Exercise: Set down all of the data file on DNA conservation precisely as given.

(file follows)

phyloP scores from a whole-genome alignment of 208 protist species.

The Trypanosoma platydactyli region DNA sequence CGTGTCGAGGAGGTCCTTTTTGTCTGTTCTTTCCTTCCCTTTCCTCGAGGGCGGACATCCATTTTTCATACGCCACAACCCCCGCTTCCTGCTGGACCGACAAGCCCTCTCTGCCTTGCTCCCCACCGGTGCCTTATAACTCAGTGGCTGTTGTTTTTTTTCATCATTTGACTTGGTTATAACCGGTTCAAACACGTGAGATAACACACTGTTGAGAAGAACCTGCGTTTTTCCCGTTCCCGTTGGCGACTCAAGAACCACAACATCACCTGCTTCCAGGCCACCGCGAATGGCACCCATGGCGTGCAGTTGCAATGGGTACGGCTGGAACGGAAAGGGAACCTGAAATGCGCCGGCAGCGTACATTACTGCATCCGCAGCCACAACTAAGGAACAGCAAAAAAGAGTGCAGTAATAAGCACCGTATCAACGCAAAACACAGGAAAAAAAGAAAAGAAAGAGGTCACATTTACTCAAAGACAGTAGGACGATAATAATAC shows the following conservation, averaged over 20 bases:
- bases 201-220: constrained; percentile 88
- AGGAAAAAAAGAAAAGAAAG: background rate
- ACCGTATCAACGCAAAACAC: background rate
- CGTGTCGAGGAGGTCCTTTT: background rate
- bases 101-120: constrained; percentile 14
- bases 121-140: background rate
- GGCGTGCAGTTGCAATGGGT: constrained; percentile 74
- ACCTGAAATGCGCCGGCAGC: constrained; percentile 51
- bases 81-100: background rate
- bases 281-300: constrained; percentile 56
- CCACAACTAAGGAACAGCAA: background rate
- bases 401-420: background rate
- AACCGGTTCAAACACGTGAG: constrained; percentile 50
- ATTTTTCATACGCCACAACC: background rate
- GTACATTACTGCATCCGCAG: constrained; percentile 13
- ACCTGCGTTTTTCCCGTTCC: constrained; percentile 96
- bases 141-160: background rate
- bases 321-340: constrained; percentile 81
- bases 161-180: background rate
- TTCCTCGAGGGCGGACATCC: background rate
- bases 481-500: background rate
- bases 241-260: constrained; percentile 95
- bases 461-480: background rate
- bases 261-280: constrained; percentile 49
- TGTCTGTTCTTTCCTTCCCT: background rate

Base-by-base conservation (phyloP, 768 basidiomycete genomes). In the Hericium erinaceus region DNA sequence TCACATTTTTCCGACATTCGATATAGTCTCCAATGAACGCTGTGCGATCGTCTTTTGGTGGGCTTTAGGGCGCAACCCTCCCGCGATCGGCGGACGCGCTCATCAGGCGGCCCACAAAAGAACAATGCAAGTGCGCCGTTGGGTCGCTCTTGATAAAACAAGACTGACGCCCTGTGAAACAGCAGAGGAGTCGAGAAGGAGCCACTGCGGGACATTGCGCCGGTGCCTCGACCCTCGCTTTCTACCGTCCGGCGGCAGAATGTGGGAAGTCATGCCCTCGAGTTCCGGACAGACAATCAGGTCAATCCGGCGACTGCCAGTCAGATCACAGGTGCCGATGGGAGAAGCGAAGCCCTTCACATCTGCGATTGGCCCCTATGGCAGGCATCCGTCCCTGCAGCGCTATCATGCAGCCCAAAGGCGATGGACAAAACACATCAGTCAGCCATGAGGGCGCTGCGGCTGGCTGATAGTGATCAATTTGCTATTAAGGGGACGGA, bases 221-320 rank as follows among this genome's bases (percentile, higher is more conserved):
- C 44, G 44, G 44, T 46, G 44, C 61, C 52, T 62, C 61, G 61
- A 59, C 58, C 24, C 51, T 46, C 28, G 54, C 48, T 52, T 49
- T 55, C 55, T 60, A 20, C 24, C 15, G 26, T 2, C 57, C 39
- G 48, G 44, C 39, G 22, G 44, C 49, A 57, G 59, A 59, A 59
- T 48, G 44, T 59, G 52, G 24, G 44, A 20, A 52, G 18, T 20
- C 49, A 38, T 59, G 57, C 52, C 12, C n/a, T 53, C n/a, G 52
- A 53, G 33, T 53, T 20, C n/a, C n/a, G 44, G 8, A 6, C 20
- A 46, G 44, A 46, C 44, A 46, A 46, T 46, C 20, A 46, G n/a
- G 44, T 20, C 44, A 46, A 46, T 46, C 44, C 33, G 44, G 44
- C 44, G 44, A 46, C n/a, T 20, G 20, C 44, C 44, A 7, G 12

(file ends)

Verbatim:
phyloP scores from a whole-genome alignment of 208 protist species.

The Trypanosoma platydactyli region DNA sequence CGTGTCGAGGAGGTCCTTTTTGTCTGTTCTTTCCTTCCCTTTCCTCGAGGGCGGACATCCATTTTTCATACGCCACAACCCCCGCTTCCTGCTGGACCGACAAGCCCTCTCTGCCTTGCTCCCCACCGGTGCCTTATAACTCAGTGGCTGTTGTTTTTTTTCATCATTTGACTTGGTTATAACCGGTTCAAACACGTGAGATAACACACTGTTGAGAAGAACCTGCGTTTTTCCCGTTCCCGTTGGCGACTCAAGAACCACAACATCACCTGCTTCCAGGCCACCGCGAATGGCACCCATGGCGTGCAGTTGCAATGGGTACGGCTGGAACGGAAAGGGAACCTGAAATGCGCCGGCAGCGTACATTACTGCATCCGCAGCCACAACTAAGGAACAGCAAAAAAGAGTGCAGTAATAAGCACCGTATCAACGCAAAACACAGGAAAAAAAGAAAAGAAAGAGGTCACATTTACTCAAAGACAGTAGGACGATAATAATAC shows the following conservation, averaged over 20 bases:
- bases 201-220: constrained; percentile 88
- AGGAAAAAAAGAAAAGAAAG: background rate
- ACCGTATCAACGCAAAACAC: background rate
- CGTGTCGAGGAGGTCCTTTT: background rate
- bases 101-120: constrained; percentile 14
- bases 121-140: background rate
- GGCGTGCAGTTGCAATGGGT: constrained; percentile 74
- ACCTGAAATGCGCCGGCAGC: constrained; percentile 51
- bases 81-100: background rate
- bases 281-300: constrained; percentile 56
- CCACAACTAAGGAACAGCAA: background rate
- bases 401-420: background rate
- AACCGGTTCAAACACGTGAG: constrained; percentile 50
- ATTTTTCATACGCCACAACC: background rate
- GTACATTACTGCATCCGCAG: constrained; percentile 13
- ACCTGCGTTTTTCCCGTTCC: constrained; percentile 96
- bases 141-160: background rate
- bases 321-340: constrained; percentile 81
- bases 161-180: background rate
- TTCCTCGAGGGCGGACATCC: background rate
- bases 481-500: background rate
- bases 241-260: constrained; percentile 95
- bases 461-480: background rate
- bases 261-280: constrained; percentile 49
- TGTCTGTTCTTTCCTTCCCT: background rate

Base-by-base conservation (phyloP, 768 basidiomycete genomes). In the Hericium erinaceus region DNA sequence TCACATTTTTCCGACATTCGATATAGTCTCCAATGAACGCTGTGCGATCGTCTTTTGGTGGGCTTTAGGGCGCAACCCTCCCGCGATCGGCGGACGCGCTCATCAGGCGGCCCACAAAAGAACAATGCAAGTGCGCCGTTGGGTCGCTCTTGATAAAACAAGACTGACGCCCTGTGAAACAGCAGAGGAGTCGAGAAGGAGCCACTGCGGGACATTGCGCCGGTGCCTCGACCCTCGCTTTCTACCGTCCGGCGGCAGAATGTGGGAAGTCATGCCCTCGAGTTCCGGACAGACAATCAGGTCAATCCGGCGACTGCCAGTCAGATCACAGGTGCCGATGGGAGAAGCGAAGCCCTTCACATCTGCGATTGGCCCCTATGGCAGGCATCCGTCCCTGCAGCGCTATCATGCAGCCCAAAGGCGATGGACAAAACACATCAGTCAGCCATGAGGGCGCTGCGGCTGGCTGATAGTGATCAATTTGCTATTAAGGGGACGGA, bases 221-320 rank as follows among this genome's bases (percentile, higher is more conserved):
- C 44, G 44, G 44, T 46, G 44, C 61, C 52, T 62, C 61, G 61
- A 59, C 58, C 24, C 51, T 46, C 28, G 54, C 48, T 52, T 49
- T 55, C 55, T 60, A 20, C 24, C 15, G 26, T 2, C 57, C 39
- G 48, G 44, C 39, G 22, G 44, C 49, A 57, G 59, A 59, A 59
- T 48, G 44, T 59, G 52, G 24, G 44, A 20, A 52, G 18, T 20
- C 49, A 38, T 59, G 57, C 52, C 12, C n/a, T 53, C n/a, G 52
- A 53, G 33, T 53, T 20, C n/a, C n/a, G 44, G 8, A 6, C 20
- A 46, G 44, A 46, C 44, A 46, A 46, T 46, C 20, A 46, G n/a
- G 44, T 20, C 44, A 46, A 46, T 46, C 44, C 33, G 44, G 44
- C 44, G 44, A 46, C n/a, T 20, G 20, C 44, C 44, A 7, G 12